Story: They Last Longer
Characters: Ninth and Eleventh Doctors, Jack Harkness, Rose Tyler, Mickey Smith, Jackie Tyler, Amy Pond
Edited by: the irreplaceable dr_whuh
Summary: Christmas memories last a long, long time, even when the nice bright colors have faded just a bit.
Author's Notes: this was written for dameruth 's stocking at fandom_stocking - thank you for allowing me the fun of writing this!
Disclaimer: As much as I wish it were otherwise, no Whoniverse characters are mine. They are the sole properties of the BBC and their respective creators. I intend no copyright infringement, and take no coin. I do, however, love them all, and thank the BBC for letting me play (and create the occasional original character) in their sandbox.
"There we go!" Rose waved the old-fashioned Polaroid film wildly in the air. "Just wait a few seconds, we'll be able to see it develop."
Jack grinned, pleased at having found the unbelievably ancient camera still in working condition in the Pallerite pawn shop. He'd gotten it for a song, because the proprietor thought it was a broken holorecorder, and Rose squealed like a child when she saw it.
"It works, Rosie, god only knows why, or how it got out here. Is it what you wanted?"
She kissed him for answer. "Mum had one just like this when I was a kid," she said. "She took pictures of me all the time; I hated the thing, especially at Christmas. Dropped it in the sink accidentally on purpose. I felt awful when she cried, and promised her I'd get a new one. I never got around to it when they were still selling them — but now I can surprise her with one, from 200 years in the future, no less. Jack, I love you!"
That was gift enough for him.
He looked over her shoulder, and watched the ivory film turn creamy gold, then brown, then a dozen different colors as initially undecipherable patterns resolved into pictures of the three of them.
There was a moment of silence.
"Oh ... my," he finally managed.
Jack and Rose looked at each other, then at the Doctor, then doubled over laughing.
Despite having earlier declared that he wasn't interested in "tacky Christmas card fodder," the Time Lord couldn't help himself. He came over to see, but retreated after one glance, the tips of his ears burning a most un-Gallifreyan red. That only sent the other two into further fits of hilarity.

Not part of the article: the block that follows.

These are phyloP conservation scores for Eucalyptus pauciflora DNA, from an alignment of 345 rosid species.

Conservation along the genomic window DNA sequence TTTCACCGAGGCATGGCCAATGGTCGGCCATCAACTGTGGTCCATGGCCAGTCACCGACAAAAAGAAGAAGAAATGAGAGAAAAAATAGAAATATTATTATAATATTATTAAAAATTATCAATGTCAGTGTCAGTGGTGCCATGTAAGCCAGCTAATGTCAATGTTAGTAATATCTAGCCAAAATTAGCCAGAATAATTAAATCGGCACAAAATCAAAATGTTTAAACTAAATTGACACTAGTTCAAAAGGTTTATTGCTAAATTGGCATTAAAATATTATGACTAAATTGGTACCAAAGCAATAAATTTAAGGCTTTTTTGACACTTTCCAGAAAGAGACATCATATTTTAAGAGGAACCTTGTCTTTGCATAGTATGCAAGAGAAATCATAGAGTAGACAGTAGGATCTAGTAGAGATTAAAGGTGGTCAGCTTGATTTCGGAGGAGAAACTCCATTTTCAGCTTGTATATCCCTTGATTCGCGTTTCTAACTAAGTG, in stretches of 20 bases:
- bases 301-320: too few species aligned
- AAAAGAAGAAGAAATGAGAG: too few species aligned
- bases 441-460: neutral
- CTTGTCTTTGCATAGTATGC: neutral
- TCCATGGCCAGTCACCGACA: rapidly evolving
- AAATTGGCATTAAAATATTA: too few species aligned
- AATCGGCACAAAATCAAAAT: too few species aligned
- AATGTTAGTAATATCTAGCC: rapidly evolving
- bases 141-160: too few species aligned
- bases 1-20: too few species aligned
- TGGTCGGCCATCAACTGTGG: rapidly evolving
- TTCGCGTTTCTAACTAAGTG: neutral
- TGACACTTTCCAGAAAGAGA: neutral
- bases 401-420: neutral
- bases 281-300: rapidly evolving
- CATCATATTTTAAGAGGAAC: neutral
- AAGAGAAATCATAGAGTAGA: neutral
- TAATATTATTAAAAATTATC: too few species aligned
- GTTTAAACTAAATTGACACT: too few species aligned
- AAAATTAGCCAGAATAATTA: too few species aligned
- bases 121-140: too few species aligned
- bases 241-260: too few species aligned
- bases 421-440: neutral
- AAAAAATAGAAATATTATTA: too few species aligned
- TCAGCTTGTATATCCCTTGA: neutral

The Christmas sweaters Jackie had presented them, and fiercely demanded they don, practically glowed in the picture. The only thing more outrageous than the sweaters' malformed Saint Nick silhouettes was the Doctor, glaring from behind Rose and Jack inside the tiny frame. He'd refused Jackie's third sweater with barely restrained panic. But he couldn't evade the reindeer antlers Rose had unexpectedly planted on his head — or the camera, which Rose had handed Mickey just before the antler-planting.
"I'm keeping this picture," Rose told the Doctor's back. "You wait and see! We'll be somewhere and you'll be trying to impress someone, and out it'll come!"
The Doctor turned around, a daft grin unexpectedly plastered across his face. "They'll see those sweaters, too, then."
It was a good Christmas day, a very good one. It passed in an enjoyable blur of crackers, paper hats and a dinner Jack had insisted on cooking, which saved everyone from Jackie's attempt at holiday cuisine.
Everyone was happy, everyone talked and laughed together.
Mickey started out barely civil, but by midnight - and fortified with some eggnog - he had joined the Doctor and the Captain in talking cars, computers and other joyful bits of engineering neepery.
Jackie left her sharp tongue somewhere else for the day, so grateful was she to be able to celebrate with her daughter. Occasionally Rose caught her mother's eye, and when they smiled at each other in contentment, neither of them knew how much Jackie looked like the young woman Pete Tyler had fallen in love with.
The Doctor made no cracks about apes or human superstition; failed to pace around the tiny flat or complain that time was a-wasting. Instead, he accepted a tiny plate of Jack's delicious goose, and several cups of tea. He even settled his lanky frame between Mickey and Jack on the sofa after dinner, and watched Eastenders and the Queen's speech with a minimum of eye-rolling. Rose's own eyes shone brighter than any star at seeing everyone she loved together, peaceably, in one place.
Before it all ended, there were more presents, some of the old carols, fond goodbyes, and a walk under the wintry night sky back to the TARDIS.
Rose was as good as her word about the picture, too. She brought it out at the most inopportune times until finally he snatched it from her one day, laughed, and stuck it in a pocket. Where it got to after that, he never could say, largely because he forgot about it.
"Found this this in one of your library books. They aren't relatives of yours, are they, Doctor?"
Amy thrust the faded Polaroid print at him, head in that dangerous little birdlike tilt of hers.
He looked at the picture without taking it from her, his head tilted in the opposite direction. Very slowly he smiled. "Give it here, Pond."
She handed it to him, her brow knit. "Well?"
"Are they what?"
"You're annoying, you know that?"
His smile broadened. "I do indeed. But," and he looked, for a split-second, happily wistful, "I can answer you. They weren't relatives. They were family."
She raised her eyebrow, but didn't push.
"So. It's Christmas, Pond. Fancy going out for some hot cocoa and peppermint sticks?"
"I believe I do."
The Doctor put the picture in his pocket; they linked arms and walked down the corridor together.